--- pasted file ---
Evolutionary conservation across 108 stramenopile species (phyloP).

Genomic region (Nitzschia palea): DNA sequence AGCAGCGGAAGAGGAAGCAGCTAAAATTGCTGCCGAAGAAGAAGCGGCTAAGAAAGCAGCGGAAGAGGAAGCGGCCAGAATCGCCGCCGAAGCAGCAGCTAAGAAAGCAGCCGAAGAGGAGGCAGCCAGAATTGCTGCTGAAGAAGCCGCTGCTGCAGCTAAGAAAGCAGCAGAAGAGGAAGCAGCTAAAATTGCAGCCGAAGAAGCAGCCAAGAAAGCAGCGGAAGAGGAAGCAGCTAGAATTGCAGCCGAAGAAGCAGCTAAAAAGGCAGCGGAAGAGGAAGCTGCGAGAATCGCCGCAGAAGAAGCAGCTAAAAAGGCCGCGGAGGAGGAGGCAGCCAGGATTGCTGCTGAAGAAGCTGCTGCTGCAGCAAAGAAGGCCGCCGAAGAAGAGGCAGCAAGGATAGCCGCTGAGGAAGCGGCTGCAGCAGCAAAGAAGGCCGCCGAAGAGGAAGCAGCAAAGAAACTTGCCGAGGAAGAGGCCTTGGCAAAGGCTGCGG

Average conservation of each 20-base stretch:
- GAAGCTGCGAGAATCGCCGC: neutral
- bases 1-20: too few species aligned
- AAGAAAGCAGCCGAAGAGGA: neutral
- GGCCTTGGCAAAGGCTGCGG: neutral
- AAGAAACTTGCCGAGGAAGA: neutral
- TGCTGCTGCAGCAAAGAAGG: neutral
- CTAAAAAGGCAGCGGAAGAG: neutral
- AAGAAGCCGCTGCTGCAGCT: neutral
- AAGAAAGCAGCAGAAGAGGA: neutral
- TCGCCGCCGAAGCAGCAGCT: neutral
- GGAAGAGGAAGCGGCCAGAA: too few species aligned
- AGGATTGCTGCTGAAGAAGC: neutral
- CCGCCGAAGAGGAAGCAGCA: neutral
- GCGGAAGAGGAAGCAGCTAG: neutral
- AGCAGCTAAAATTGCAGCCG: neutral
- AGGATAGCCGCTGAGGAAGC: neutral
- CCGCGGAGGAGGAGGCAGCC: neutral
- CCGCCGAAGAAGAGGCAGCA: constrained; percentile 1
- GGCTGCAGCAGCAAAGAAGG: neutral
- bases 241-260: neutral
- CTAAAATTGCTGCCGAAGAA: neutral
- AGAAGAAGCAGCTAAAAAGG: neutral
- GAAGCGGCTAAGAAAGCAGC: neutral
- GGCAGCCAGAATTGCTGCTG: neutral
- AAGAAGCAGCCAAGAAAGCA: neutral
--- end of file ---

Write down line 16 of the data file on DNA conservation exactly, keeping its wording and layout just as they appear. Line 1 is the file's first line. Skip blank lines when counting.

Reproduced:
- CCGCCGAAGAGGAAGCAGCA: neutral